In a little over a year, the electric utility industry has seen six significant mergers.1 This trend toward consolidation most likely will increase as the industry becomes more competitive.
Is Competition Lacking in Electric Generation? (And Why It Should Not Matter)
Incumbent monopolists won't command high premiums
if newcomers can rebuild capacity from scratch at a cheaper price.
At first glance, many of the nation's regional markets for wholesale electric generation appear monopolistic. In some of the 18 regional power markets we have identified, the leading companies account for 75 to 90 percent of the area's generating assets. In other markets, where the concentration problem does not yet seem as pressing, mergers and acquisitions threaten to raise levels of concentration of ownership in generation.
State regulators have not lost sight of these facts. They do not appear fully satisfied by attempts at the Federal Energy Regulatory Commission (FERC) in Order 888 to mitigate market power in transmission, and its affect in electric commodity markets, even though wholesale deregulation is already fairly advanced and blatant signs of market power are rarely seen, even in markets that show a high degree of concentration. California, for example, has required electric utilities to sell 50 percent of their fossil generation as part of the golden state's restructuring plan.
Perhaps regulators see the current situation (few concrete examples of market manipulation) as a temporary phenomenon. Today, few buyers can participate in the wholesale market; enough sellers can usually be found to create competition. But once retail customers can choose power supply directly and independently, regulators might see a huge demand chasing a dearth of suppliers.
When private companies asked us to factor monopoly power into market assessments, we sought economic approaches that avoid pinning the answer in whole or in part on regulatory and legislative action, which can prove difficult to predict and which can vary among states and regions, or among state and federal jurisdictions.
Thus, we have taken a practical angle: How bad can it be? How high would prices climb (long-run, wholesale prices) without any regulatory action in the generating sector?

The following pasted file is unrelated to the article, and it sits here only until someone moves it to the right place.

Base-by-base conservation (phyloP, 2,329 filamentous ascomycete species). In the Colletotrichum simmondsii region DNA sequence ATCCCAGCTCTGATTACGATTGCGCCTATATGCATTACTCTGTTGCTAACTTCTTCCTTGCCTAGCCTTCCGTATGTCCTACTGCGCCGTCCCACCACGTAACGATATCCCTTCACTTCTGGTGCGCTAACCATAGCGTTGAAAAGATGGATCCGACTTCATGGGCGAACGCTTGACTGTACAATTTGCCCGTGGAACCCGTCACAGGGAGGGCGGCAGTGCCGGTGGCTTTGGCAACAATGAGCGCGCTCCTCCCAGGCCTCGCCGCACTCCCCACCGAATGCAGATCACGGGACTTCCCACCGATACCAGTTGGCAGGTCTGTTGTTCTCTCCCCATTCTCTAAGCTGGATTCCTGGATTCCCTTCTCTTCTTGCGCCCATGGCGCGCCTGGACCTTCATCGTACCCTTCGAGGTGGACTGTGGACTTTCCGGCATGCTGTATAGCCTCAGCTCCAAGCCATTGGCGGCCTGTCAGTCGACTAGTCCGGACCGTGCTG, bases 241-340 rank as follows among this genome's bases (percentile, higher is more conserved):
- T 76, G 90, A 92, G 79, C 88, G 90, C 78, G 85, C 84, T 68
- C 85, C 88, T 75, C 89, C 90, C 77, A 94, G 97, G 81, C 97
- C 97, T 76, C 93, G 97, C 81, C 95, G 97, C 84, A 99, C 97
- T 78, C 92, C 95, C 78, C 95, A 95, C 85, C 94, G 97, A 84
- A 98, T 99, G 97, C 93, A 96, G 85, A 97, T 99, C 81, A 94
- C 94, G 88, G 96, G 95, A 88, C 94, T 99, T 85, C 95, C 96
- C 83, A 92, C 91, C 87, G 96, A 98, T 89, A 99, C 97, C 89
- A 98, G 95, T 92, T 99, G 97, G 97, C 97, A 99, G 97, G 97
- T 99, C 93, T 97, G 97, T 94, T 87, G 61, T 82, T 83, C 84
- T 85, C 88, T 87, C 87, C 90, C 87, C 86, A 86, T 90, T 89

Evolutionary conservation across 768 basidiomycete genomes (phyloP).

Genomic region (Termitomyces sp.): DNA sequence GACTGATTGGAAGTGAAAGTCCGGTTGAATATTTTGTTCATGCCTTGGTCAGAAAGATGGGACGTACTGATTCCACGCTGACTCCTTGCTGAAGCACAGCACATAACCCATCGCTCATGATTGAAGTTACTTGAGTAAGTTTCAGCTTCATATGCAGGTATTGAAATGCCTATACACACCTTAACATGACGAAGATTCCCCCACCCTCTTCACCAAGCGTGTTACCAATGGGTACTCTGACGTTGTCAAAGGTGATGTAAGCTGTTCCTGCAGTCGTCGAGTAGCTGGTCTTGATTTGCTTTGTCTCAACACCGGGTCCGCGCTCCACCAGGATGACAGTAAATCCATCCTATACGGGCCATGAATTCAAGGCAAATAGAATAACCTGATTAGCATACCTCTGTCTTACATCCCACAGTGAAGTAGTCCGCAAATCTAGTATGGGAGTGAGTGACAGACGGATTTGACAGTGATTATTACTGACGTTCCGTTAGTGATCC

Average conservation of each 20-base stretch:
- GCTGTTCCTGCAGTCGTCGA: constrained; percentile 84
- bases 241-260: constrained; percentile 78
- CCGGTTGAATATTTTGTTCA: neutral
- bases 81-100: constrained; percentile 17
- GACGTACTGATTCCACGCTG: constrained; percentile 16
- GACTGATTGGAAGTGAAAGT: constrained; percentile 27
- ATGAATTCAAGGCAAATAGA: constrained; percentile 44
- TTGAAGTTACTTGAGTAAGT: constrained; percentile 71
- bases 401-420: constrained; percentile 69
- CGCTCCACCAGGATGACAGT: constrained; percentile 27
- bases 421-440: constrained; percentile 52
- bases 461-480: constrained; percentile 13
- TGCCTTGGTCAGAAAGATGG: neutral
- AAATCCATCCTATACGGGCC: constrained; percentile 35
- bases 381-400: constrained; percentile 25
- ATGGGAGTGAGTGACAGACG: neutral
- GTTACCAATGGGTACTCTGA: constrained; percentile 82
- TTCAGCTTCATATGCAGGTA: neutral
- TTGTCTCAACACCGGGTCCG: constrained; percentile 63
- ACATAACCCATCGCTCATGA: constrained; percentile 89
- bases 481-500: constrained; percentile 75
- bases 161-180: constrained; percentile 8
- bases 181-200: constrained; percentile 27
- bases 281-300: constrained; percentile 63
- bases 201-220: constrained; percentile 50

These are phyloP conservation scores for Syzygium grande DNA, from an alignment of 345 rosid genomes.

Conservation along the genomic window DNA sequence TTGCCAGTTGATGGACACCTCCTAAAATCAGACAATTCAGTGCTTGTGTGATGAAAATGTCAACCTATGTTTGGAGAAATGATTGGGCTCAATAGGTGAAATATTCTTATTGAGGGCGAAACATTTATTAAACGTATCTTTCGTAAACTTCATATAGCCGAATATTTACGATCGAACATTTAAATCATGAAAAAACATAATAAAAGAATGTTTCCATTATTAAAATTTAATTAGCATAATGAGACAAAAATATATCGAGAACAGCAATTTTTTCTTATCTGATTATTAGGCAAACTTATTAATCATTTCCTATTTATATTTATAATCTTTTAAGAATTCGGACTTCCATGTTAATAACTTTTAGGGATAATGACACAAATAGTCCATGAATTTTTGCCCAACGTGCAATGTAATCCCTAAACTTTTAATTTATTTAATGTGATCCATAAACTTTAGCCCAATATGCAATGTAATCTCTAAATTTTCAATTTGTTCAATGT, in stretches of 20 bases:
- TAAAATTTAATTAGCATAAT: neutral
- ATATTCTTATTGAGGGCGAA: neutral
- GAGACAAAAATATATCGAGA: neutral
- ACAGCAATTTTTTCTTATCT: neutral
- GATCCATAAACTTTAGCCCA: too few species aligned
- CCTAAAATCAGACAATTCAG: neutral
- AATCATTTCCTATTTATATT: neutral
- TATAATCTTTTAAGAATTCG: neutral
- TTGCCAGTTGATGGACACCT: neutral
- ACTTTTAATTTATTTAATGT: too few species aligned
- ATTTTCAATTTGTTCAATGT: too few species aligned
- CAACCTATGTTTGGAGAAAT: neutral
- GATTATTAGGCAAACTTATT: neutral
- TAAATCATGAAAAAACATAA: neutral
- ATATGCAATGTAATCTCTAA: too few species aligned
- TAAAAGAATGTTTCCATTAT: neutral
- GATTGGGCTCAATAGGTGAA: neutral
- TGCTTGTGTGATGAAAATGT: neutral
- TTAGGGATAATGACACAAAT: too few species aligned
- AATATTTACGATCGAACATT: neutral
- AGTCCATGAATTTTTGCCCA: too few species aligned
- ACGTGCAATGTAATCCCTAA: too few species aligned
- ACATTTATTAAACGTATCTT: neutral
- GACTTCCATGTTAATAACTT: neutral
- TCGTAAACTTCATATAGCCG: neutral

Our analysis focuses on the economic incentives and cost barriers that affect the behavior of incumbents and market entry by newcomers.
We have developed an approach for estimating limits on monopoly prices1 and have found very little potential for higher monopoly prices to prevail. In fact, we have found that the cost of rebuilding the entire generation system (em a key factor constraining monopolistic behavior by incumbents (em is actually lower (by about 15 percent) than the predicted long-run, wholesale equilibrium price in a largely competitive generation market. This paradox occurs largely because of the low current cost of building gas-fired generation. Stated in a different way, incumbent power producers cannot likely sustain any price level for more than one to three years that would be a significant monopoly premium above long-run competitive levels, even if deregulation adopts a laissez-faire attitude toward concentration in generating markets.
This conclusion assumes that new natural gas-fired plants can be built (i.e., permitting, financing and operation is feasible), and that the FERC eliminates transmission market power, as promised by Order 888. This conclusion remains less sensitive than one might expect to assumptions about natural gas prices and the willingness of customers to sign long-term contracts with power producers.